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May 19, 2012 | By Dick Polman, Inquirer Columnist
I doubt that the average American is pondering the political death of Dick Lugar. Heck, most might think "Dick Lugar" sounds like the name of the hero of a spy novel. But what happened to Lugar last week is a sign of the polarization that cripples Washington and is likely to impede rational governance no matter who wins the White House in November. The six-term Republican senator from Indiana was knocked off in a primary for a number of reasons. But what really fueled his landslide defeat at the hands of a tea-party insurgent was this fundamental fact: He occasionally had the temerity to work with Democrats.
NEWS
December 2, 2014
LET'S TAKE a moment to think about what lies ahead if the Legislature decides to hold a voting session in early January. You heard about this, right? Emboldened by picking up stronger Republican majorities in the House and Senate, some GOPers are considering exercising those majorities to, you know, get what they want and stick it to the incoming Democratic governor. Hey, that's what people with power do. It's misnamed a "lame-duck" session. But newly elected and re-elected lawmakers get sworn in Jan. 6; the only lame anything is Gov. Corbett.
NEWS
June 11, 2011
A state Senate vote has put Pennsylvania one step closer to enacting sensible distracted-driving rules that could safeguard the lives of teen drivers and other motorists. The Senate's approval Wednesday of a bill that will get cellphones out of the hands of all drivers, and limit passengers in teen drivers' cars, isn't the best approach, but it represents substantial progress. Among the provisions, the measure by the lead sponsor, Sen. Robert M. "Tommy" Tomlinson (R., Bucks)
NEWS
January 27, 1988 | By Mark Fazlollah, Inquirer Harrisburg Bureau
Gov. Casey yesterday renominated Philadelphia lawyer Ida K. Chen to serve as a Philadelphia Common Pleas Court judge, the same post for which she was rejected by the Senate last year. Chen, 35, is a member of the Philadelphia Human Relations Commission. If confirmed, she would fill the seat of the late Judge Eugene Gelfand, who died in March. Her nomination was rejected by the Senate in October. Casey spokesman Robert Grotevant said the likelihood of Chen's confirmation was better this year because of a "willingness on the part of the Governor's Office and Senate to work together" on nominations.
NEWS
December 25, 2011 | VOTERAMA IN CONGRESS
WASHINGTON - Here is how Philadelphia-area members of Congress voted on major issues last week. The Senate was not in session. Social Security tax cut. Voting 229-193, House Republicans on Tuesday rejected a Senate bill (HR 3630) to extend through February Social Security payroll-tax cuts, long-term unemployment benefits, and current Medicare reimbursement levels for doctors, all paid for by increases in fees charged by Fannie Mae and Freddie Mac. The vote embraced a rival House version of the bill that would extend the three measures for one year and pay for them with cuts in domestic spending.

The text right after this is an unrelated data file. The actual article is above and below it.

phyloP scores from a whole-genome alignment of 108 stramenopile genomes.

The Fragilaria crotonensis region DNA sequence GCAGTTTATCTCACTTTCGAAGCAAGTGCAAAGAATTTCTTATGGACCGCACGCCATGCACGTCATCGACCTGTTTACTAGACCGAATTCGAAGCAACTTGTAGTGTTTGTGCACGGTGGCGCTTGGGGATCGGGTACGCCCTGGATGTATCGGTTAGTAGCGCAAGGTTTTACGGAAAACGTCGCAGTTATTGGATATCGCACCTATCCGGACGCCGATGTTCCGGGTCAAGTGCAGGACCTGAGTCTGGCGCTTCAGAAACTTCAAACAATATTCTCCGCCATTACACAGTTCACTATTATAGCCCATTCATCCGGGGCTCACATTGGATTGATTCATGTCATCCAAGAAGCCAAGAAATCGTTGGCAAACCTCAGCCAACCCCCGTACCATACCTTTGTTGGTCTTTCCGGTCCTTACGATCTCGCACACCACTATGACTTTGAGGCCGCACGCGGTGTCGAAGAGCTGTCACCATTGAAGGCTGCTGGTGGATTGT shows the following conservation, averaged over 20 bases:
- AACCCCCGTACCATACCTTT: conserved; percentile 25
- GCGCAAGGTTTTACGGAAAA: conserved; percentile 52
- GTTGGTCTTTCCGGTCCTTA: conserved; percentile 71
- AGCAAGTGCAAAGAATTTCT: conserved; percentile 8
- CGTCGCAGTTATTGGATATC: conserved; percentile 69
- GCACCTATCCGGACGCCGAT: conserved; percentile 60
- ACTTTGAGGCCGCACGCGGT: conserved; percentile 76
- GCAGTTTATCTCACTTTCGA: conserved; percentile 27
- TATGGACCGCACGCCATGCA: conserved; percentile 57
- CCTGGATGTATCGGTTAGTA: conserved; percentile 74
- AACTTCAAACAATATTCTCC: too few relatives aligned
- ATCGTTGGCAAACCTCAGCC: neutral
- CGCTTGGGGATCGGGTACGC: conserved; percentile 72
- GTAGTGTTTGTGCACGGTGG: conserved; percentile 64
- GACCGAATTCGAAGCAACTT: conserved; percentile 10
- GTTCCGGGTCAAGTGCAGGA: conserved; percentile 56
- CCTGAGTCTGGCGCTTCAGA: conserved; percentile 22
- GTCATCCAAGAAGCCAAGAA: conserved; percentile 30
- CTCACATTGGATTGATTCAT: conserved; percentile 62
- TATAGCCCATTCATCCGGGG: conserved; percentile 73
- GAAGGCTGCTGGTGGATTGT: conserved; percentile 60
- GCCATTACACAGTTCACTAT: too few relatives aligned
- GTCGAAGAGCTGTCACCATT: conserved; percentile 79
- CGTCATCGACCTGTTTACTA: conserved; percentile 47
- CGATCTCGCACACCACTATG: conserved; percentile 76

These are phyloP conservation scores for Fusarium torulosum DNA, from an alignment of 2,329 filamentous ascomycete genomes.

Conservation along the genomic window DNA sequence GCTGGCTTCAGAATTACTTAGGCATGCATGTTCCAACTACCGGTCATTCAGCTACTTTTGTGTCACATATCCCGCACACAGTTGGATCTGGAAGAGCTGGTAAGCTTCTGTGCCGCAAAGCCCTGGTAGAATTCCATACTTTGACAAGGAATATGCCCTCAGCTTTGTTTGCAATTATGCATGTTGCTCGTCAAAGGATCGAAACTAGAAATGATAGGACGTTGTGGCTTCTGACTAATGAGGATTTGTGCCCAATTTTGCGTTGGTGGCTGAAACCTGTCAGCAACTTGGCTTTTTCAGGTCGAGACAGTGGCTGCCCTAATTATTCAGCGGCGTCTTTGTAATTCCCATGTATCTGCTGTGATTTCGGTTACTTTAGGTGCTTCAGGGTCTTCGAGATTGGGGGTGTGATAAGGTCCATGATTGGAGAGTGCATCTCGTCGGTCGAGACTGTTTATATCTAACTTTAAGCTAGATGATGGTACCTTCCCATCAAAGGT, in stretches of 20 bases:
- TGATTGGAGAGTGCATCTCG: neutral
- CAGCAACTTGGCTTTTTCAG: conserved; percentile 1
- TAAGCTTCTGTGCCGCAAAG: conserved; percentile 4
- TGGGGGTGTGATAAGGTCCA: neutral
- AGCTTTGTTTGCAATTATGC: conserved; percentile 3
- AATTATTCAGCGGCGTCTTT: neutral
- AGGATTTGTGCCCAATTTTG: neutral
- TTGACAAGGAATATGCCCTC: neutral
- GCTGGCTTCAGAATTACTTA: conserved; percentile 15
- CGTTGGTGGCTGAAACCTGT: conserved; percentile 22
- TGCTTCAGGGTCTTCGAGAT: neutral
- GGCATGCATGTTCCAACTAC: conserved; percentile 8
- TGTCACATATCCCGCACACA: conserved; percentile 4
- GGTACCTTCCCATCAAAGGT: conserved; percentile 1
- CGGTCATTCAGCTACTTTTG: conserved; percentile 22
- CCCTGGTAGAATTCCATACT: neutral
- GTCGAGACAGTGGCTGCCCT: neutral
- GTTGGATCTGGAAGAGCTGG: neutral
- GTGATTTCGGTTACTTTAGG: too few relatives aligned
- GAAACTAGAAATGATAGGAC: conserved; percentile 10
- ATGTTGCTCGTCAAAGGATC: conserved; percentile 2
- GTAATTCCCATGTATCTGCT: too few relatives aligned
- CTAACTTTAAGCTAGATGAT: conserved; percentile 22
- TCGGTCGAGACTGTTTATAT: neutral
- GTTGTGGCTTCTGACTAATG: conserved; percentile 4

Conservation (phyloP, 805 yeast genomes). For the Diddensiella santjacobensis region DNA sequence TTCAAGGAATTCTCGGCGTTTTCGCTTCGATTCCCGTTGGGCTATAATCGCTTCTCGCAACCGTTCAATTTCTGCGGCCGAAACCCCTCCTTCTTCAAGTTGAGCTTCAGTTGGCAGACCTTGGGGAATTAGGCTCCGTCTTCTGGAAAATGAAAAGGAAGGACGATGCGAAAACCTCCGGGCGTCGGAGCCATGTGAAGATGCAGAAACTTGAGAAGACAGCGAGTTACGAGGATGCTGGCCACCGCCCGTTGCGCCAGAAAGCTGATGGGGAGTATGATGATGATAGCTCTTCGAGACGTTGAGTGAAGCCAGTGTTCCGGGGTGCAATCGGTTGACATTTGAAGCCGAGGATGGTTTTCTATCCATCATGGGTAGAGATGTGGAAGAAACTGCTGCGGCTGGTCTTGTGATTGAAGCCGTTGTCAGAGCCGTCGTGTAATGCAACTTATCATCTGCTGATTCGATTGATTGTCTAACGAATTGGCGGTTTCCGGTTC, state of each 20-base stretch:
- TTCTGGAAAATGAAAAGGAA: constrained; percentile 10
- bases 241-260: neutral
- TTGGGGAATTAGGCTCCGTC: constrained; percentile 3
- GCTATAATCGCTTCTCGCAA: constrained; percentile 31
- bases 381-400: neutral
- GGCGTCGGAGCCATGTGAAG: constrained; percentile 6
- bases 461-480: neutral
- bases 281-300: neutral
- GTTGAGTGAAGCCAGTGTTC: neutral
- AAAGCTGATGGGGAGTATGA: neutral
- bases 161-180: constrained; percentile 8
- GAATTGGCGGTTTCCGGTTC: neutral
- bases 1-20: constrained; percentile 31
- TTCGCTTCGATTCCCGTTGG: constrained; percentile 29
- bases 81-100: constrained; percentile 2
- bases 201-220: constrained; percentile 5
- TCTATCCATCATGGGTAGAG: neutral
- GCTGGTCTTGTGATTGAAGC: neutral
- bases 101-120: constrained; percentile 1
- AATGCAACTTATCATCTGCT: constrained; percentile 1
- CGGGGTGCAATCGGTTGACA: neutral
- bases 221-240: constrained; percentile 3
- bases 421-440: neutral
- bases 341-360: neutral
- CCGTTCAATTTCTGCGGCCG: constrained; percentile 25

NEWS
October 30, 1988 | Special to The Inquirer / SCOTT ROWAN
SPEAKING at the annual Chester County Republican dinner is U.S. Labor Secretary Ann Dore McLaughlin (above). She addressed the group Wednesday in Downingtown. At left, Earl Baker (in dark suit) running for state Senate, and Richard T. Schulze, running for Congress, show signs of confidence.
NEWS
December 19, 2012 | By Andrew Taylor, Associated Press
WASHINGTON - Sen. Daniel Inouye of Hawaii, 88, the influential Democrat who broke racial barriers on Capitol Hill and played key roles in congressional investigations of the Watergate and Iran-Contra scandals, died Monday. Sen. Inouye, in office since January 1963, was currently the longest-serving senator and was president pro tempore of the Senate, third in the line presidential succession. His office said Monday that he died of respiratory complications at a Washington-area hospital.
NEWS
March 9, 1997 | By Chris Mondics, INQUIRER WASHINGTON BUREAU
The afternoon of Feb. 26 told a lot about Rick Santorum and how he has changed after two years in the Senate. As Republicans gathered for a meeting in the office of Senate Majority Leader Trent Lott of Mississippi, Santorum smiled broadly and shook hands with his colleagues, who in turn patted him on the back and engaged in small talk. Once the meeting began, though, Santorum was all business - and not content to be just one of the guys. Flying in the face of the party leadership, he calmly announced his opposition to a probe of Democratic Party fund-raising if it also looked at broader issues of campaign finance.
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